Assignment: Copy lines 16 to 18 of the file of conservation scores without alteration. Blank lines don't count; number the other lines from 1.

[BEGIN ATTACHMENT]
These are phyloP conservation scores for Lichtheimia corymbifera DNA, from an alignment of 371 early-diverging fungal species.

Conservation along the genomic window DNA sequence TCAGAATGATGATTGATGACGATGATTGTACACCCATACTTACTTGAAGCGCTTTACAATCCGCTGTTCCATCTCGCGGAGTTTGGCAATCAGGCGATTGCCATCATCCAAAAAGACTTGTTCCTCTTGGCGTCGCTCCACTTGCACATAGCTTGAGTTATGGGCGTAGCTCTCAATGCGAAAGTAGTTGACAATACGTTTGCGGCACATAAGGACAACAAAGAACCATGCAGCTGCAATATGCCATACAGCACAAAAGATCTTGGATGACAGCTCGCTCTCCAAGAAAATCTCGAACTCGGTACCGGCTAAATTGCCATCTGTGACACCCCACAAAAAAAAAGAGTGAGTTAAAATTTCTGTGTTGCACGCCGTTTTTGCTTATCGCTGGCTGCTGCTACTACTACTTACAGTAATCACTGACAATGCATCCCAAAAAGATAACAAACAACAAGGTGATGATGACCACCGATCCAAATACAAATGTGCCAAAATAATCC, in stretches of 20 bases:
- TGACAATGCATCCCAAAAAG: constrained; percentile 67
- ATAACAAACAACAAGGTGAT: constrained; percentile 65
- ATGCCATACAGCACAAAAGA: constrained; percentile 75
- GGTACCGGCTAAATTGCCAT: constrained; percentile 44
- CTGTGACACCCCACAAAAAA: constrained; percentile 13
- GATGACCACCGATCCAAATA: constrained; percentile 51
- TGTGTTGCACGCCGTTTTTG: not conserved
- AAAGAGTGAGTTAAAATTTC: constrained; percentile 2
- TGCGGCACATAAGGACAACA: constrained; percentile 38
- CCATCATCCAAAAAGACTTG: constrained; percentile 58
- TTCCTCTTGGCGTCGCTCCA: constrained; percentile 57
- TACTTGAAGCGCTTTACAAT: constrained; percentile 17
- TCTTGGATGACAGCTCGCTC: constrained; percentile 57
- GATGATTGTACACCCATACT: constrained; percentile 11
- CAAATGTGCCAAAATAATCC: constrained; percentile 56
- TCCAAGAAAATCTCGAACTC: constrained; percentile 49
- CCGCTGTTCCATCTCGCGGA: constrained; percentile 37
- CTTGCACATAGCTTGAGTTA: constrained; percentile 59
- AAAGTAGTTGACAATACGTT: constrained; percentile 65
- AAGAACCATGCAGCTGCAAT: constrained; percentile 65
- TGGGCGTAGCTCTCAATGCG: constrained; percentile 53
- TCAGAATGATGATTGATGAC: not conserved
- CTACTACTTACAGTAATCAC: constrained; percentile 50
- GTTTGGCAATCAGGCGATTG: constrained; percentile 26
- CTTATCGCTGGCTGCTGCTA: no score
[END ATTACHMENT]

- GATGATTGTACACCCATACT: constrained; percentile 11
- CAAATGTGCCAAAATAATCC: constrained; percentile 56
- TCCAAGAAAATCTCGAACTC: constrained; percentile 49